Just in time for the fall semester, I’ve brushed the last bit of construction dust off my digital homes:
First, the rebooted African Diaspora, Ph.D. (or #ADPhD) is live and ready to be read. African Diaspora, Ph.D. highlights scholarship and scholars in the field of Atlantic African Diaspora history. A curated blog, African Diaspora, Ph.D. creates an online space to discuss and share books, articles, reviews, and news relevant to the field.
If you had a chance to visit the blog this summer, you’ve already noticed some of the changes (like the URL). Now the relaunch is official. African Diaspora, Ph.D. has a new template, new pages, and new material. The best part? #ADPhD is now accepting submissions through the African Diaspora, Ph.D. Tumblr (the submissions page is available here). Feel free to pass along books, articles, news, events, editorials, commentary–anything of relevance to the field of Atlantic African diaspora history.
And, introducing Diaspora Hypertext, the Blog. Brand new, Diaspora Hypertext, the Blog is my personal blog and workspace. Posts here will explore the ways digital media, archive, and publishing, social media, and other technological innovations intersect with African-American and Afro-Atlantic history, and histories and constructions of gender, race, and sexuality. Work along these lines is already happening (search Twitter for the tag #transformdh), so this blog joins a dynamic conversation about the way history, media, race, and technology can productively combine.
For my own part, and this will be familiar to followers of the Diaspora Hypertext Tumblr, I’m especially interested in the way slavery (as historical narrative, as cultural meme, as artifact, as memory) appears in the digital public sphere, and what that does to conversations about race, social justice, and African American and Afro-Atlantic history. I’m looking forward to generating discussion around these topics.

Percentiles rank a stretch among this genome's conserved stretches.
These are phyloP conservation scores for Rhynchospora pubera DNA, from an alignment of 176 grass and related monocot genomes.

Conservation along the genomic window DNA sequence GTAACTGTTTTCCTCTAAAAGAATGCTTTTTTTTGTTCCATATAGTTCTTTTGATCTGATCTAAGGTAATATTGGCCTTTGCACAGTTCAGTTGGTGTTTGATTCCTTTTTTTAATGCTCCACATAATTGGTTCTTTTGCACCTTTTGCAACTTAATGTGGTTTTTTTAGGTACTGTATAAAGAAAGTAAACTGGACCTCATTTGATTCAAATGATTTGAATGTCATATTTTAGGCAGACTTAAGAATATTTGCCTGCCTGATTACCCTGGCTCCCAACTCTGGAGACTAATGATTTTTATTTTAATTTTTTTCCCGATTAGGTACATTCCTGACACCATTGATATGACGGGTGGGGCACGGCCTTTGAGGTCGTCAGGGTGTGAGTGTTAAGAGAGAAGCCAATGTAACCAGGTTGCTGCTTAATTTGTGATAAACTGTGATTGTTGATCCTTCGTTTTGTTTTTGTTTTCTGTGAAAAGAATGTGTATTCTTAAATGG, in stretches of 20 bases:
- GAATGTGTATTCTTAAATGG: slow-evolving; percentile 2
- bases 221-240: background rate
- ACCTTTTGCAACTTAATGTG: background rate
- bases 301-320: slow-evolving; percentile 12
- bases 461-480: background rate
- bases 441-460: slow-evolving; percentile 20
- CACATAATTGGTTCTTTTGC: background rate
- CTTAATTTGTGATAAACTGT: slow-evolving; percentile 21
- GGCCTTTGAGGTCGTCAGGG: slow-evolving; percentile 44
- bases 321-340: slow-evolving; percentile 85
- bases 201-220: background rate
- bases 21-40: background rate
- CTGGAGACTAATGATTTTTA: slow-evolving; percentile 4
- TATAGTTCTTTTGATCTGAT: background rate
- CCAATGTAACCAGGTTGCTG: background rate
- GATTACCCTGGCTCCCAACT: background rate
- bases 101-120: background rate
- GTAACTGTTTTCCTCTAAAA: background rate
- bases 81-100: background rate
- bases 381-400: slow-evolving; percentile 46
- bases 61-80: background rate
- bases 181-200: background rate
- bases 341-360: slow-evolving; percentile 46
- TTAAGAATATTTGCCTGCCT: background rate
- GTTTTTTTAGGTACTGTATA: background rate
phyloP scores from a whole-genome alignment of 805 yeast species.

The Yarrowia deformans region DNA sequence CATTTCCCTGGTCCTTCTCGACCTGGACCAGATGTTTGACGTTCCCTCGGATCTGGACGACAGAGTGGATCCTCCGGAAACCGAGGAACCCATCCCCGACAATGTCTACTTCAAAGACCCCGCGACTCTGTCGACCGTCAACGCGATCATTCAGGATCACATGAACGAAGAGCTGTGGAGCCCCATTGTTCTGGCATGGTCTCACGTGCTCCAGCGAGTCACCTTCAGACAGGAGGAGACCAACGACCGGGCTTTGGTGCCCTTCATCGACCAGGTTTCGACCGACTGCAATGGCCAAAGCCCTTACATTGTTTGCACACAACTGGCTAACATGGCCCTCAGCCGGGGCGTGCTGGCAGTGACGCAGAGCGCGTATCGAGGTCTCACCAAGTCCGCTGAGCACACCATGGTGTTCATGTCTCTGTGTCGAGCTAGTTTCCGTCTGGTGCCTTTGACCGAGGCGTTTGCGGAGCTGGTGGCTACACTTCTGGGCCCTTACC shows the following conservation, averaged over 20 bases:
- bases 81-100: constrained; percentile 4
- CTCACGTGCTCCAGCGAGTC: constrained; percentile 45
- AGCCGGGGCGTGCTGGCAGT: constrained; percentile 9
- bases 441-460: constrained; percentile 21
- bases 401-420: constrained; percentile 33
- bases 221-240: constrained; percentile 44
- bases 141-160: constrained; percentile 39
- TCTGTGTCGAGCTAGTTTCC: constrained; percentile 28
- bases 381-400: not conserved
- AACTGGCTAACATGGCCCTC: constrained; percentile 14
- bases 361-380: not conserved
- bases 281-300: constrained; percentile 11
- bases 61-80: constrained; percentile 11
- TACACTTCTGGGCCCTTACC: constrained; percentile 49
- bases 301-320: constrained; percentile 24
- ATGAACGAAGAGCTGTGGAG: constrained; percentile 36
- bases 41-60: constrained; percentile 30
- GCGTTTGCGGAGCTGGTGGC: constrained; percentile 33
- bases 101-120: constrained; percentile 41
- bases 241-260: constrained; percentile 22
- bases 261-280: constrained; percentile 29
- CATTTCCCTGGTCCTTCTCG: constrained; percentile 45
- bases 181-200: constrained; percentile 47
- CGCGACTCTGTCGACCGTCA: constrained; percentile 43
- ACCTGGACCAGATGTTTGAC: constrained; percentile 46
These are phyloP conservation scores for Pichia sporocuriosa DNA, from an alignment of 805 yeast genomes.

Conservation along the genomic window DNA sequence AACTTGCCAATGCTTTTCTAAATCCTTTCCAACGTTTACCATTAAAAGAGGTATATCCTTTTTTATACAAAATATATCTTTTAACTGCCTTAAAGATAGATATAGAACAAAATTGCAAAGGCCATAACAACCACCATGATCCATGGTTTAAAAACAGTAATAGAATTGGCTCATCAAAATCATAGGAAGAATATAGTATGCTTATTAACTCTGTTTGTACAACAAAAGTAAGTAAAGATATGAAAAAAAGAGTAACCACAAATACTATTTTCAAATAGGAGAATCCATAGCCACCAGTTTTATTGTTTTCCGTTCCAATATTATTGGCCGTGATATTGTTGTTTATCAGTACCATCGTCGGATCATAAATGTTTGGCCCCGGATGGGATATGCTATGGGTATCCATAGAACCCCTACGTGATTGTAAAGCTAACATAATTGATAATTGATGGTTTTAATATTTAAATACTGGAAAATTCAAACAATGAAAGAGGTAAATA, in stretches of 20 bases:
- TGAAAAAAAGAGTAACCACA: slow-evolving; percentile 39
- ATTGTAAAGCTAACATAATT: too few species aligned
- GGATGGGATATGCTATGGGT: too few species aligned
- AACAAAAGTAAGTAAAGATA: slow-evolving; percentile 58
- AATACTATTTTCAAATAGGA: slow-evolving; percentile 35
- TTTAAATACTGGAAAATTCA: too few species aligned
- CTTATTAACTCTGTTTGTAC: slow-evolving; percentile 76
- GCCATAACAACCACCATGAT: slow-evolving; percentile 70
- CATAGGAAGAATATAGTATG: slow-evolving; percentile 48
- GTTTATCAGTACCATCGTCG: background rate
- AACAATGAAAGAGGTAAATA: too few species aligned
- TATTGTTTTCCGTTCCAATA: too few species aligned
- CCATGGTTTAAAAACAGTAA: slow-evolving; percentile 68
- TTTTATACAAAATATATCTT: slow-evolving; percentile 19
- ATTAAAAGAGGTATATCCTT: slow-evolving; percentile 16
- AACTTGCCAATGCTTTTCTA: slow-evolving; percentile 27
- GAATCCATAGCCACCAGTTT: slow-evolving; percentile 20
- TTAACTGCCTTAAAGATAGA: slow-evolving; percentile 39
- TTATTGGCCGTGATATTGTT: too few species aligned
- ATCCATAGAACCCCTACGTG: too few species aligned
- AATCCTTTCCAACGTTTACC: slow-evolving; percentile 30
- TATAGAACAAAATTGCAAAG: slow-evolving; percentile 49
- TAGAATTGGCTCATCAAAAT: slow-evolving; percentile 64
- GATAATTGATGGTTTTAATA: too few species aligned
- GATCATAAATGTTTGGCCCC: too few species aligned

At Diaspora Hypertext, the Blog, you are encouraged to read “workspace” as really “work-in-progress” space. You are also encouraged to read and take “personal blog” literally. Diaspora Hypertext, the Blog is meant to be an academic, critical intervention in digital humanities scholarship that lives at the intersection of Africana studies, women and gender studies, and black feminist scholarship. One of the things each of these fields share is a commitment to supporting transparency, collaboration, and open communication in our writing and work, and demanding the same from academia at large (collaboration and transparency have been especially important given the social justice imperatives at the heart of Africana and women and gender studies work).
With this in mind, Diaspora Hypertext, the Blog is as much a scholarly space as it is a human space. Expect to find drafts, typos, and half-formed ideas that still need work. You are also as likely to find recipes for hacks as you are ones for oatmeal chocolate chip cookies (which I am a master of).
Finally, Diaspora Hypertext, the Blog is a youth-friendly site. Students of all ages are welcome here. And all visitors should play nice, remember the rules about how to cite, and join the conversation ready to share and learn.
Last, enjoy the launch of my new main site, jmjohnso.com. General information about me lives there.
Explore the spaces above. Leave comments. And enjoy the last whisper of summer. I’m looking forward to meeting you.